An idle home appliance can bleed power from a home and unnecessarily add to its electric bill, according to Jackie Dallas, a Clarke County Extension Agent and natural gas and electricity educator.
A phone charger, for example, plugged in with no cell phone attached still uses a small amount of electricity, or “phantom” energy. Most small appliances do not use a lot of electricity while still plugged in or in standby mode, but you will pay for those watts of electricity. Computers, printers, hard drives and monitors all still pull electricity while plugged in and not being used.
The best way to stop this phantom energy waste is to use a power strip or surge protector. By plugging electronics into these devices, you can turn off the power to the strip or protector and eliminate the flow of electricity.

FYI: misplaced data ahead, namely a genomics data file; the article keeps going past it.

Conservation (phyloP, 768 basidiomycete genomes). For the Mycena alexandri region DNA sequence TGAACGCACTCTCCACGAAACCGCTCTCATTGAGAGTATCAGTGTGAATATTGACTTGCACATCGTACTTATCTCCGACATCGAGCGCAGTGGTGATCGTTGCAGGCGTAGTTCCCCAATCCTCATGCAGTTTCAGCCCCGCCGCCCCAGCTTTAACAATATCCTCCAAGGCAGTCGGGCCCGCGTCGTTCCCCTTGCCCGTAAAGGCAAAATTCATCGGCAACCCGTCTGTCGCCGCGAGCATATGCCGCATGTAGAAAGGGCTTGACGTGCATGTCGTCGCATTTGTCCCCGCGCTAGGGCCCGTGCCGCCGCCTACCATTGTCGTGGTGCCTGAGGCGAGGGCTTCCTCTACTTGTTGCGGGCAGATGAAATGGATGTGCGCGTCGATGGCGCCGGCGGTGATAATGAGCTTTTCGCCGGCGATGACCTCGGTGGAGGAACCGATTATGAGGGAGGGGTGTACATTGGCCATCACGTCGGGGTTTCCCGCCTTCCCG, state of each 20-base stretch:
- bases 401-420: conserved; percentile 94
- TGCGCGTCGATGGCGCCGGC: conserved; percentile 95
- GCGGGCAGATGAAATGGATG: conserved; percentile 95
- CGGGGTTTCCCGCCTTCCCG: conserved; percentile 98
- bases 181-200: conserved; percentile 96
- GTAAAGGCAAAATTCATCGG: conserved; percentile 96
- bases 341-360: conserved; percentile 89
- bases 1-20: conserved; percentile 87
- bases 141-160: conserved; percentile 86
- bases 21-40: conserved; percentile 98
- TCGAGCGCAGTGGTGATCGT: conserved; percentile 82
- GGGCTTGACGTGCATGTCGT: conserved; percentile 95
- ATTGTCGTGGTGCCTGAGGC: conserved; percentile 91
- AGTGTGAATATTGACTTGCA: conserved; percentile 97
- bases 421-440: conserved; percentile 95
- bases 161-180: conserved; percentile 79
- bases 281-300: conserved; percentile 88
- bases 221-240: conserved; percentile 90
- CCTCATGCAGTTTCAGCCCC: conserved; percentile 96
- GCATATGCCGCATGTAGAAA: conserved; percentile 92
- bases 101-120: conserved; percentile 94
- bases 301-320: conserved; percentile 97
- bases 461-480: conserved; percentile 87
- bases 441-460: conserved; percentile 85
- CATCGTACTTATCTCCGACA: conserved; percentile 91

To reduce the electricity used by a computer, turn it and its monitor off if you’re not going to use it for more than two hours. If you’re not going to use the monitor for more than 20 minutes, turn it off. There is a surge of electricity when your computer is initially turned on, but overall it’s much less than the electricity used when the computer is in standby mode. Another misconception is that screen savers are energy savers. Many screen savers actually use more energy than if the computer was on without a screen saver in place.
For more energy-savings tips, contact your local Cooperative Extension office at 1-800-ASK-UGA1, or your local power provider.